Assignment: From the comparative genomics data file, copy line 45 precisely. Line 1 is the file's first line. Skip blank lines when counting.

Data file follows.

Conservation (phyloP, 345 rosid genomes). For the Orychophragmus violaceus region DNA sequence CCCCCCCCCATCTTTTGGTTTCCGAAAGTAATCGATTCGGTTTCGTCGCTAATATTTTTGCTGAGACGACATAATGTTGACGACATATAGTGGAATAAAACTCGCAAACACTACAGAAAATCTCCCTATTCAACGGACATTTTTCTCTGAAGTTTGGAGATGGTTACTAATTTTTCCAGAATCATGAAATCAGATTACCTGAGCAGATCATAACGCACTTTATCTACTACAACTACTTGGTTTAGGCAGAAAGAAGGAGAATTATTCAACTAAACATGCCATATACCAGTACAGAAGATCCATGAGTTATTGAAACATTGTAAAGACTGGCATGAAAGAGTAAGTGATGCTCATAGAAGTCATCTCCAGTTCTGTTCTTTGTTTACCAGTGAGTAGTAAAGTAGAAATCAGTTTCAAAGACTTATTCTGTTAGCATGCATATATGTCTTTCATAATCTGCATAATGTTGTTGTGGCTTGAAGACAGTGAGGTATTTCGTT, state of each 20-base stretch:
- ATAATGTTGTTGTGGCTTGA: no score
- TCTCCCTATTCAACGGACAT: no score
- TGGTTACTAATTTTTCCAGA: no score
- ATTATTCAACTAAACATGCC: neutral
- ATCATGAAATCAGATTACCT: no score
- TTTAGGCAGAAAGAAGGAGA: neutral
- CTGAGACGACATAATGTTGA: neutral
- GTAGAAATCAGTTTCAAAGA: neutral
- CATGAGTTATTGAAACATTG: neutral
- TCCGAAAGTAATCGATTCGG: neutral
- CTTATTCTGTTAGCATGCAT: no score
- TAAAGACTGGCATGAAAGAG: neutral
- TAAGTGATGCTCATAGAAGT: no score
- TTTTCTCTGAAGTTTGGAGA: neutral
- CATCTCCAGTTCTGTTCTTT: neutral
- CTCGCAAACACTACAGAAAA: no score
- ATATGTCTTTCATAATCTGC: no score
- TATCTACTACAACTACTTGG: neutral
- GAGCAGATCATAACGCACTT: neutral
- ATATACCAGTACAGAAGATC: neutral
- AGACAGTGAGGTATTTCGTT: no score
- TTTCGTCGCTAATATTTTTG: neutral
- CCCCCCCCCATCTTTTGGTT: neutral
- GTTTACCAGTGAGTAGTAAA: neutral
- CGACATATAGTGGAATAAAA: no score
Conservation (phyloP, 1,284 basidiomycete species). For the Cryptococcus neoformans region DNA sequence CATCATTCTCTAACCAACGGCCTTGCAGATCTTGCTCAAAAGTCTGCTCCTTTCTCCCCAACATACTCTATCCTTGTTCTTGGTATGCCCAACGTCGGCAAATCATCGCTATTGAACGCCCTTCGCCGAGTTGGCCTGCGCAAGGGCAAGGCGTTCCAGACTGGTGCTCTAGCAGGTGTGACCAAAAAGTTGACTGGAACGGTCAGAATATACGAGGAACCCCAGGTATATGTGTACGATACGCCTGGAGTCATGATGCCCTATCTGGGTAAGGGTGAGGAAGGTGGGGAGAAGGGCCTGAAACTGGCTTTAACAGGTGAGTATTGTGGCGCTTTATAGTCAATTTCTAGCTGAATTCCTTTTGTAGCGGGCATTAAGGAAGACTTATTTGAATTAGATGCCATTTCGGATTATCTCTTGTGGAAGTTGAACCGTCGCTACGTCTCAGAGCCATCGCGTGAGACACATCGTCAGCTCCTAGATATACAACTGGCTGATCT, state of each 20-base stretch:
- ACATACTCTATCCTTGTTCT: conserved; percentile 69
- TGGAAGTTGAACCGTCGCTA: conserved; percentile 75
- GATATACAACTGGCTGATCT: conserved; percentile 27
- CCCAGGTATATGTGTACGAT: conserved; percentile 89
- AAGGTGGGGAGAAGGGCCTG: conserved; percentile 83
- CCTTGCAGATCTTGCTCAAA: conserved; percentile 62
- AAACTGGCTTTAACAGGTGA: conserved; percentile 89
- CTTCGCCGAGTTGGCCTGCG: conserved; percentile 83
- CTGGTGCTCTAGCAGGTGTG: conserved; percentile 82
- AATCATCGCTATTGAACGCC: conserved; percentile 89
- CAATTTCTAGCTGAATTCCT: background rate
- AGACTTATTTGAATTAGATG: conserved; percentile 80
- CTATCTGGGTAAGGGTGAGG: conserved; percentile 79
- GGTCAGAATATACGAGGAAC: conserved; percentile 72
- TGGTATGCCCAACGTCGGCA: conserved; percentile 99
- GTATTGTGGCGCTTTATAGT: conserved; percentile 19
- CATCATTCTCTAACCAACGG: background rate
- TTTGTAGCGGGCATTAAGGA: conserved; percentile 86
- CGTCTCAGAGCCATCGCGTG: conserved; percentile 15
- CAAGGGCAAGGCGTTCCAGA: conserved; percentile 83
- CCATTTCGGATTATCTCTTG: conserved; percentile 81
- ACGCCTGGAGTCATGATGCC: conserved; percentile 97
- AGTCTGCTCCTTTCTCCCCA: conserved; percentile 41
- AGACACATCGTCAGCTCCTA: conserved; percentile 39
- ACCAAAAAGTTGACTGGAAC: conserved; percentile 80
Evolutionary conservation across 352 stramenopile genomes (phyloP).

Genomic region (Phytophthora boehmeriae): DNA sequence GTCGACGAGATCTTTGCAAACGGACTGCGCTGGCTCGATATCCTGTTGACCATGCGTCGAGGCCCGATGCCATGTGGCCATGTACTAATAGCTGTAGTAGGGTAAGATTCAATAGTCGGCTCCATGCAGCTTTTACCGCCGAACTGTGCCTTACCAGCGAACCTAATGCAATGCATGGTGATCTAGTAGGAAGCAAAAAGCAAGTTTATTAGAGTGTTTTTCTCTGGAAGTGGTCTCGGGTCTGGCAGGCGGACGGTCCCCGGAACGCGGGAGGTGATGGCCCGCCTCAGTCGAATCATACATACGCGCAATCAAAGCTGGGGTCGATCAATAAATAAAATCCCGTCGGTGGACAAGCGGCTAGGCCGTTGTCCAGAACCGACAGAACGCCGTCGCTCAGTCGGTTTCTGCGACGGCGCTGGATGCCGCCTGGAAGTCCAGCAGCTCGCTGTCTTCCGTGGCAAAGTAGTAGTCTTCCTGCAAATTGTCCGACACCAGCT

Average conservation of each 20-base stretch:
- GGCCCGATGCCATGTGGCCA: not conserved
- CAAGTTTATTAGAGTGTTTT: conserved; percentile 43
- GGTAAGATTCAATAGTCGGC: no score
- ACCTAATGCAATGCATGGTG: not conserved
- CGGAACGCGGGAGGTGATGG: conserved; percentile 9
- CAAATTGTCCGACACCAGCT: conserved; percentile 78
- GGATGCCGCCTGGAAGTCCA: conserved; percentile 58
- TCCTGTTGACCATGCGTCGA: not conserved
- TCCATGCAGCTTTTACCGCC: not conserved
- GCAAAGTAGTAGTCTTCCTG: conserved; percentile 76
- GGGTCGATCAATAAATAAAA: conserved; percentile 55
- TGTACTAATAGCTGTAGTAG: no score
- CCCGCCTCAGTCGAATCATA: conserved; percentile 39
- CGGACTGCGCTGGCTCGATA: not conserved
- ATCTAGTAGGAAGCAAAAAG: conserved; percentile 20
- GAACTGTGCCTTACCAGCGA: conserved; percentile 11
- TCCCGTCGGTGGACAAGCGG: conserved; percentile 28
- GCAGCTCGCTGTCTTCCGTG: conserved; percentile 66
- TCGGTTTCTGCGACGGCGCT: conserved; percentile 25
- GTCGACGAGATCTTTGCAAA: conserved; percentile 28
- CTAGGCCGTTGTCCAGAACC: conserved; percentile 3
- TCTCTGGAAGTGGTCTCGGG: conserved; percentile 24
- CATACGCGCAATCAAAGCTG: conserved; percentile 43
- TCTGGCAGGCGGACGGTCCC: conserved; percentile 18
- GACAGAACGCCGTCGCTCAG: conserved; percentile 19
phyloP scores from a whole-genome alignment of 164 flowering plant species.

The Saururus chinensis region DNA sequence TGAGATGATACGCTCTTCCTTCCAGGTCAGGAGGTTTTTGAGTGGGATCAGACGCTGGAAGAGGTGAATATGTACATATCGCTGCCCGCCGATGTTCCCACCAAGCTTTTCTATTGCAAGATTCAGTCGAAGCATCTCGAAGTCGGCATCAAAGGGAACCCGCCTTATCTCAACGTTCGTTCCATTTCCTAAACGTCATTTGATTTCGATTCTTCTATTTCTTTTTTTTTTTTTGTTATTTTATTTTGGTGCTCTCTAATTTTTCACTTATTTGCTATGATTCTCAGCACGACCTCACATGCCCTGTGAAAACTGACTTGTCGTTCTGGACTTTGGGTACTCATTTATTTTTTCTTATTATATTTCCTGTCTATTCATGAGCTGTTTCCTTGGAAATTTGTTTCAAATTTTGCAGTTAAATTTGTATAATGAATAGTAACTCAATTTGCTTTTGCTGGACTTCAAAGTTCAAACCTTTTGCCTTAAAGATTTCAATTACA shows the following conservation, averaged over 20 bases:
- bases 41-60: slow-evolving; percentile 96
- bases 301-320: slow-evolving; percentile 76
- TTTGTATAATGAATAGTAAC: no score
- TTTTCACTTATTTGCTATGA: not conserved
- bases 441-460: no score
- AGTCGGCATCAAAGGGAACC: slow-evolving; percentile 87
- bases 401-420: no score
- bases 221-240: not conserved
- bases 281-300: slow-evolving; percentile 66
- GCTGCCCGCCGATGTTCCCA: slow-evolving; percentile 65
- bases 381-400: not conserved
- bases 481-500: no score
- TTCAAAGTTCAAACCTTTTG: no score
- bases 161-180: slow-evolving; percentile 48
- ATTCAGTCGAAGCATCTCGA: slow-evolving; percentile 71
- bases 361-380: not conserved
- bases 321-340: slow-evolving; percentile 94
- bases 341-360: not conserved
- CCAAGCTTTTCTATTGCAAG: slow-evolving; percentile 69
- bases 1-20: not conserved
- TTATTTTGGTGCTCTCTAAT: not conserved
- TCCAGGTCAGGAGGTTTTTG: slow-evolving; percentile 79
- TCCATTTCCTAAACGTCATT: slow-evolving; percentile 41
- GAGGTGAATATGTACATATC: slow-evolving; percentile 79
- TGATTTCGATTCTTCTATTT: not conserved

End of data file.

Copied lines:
- TTTGTAGCGGGCATTAAGGA: conserved; percentile 86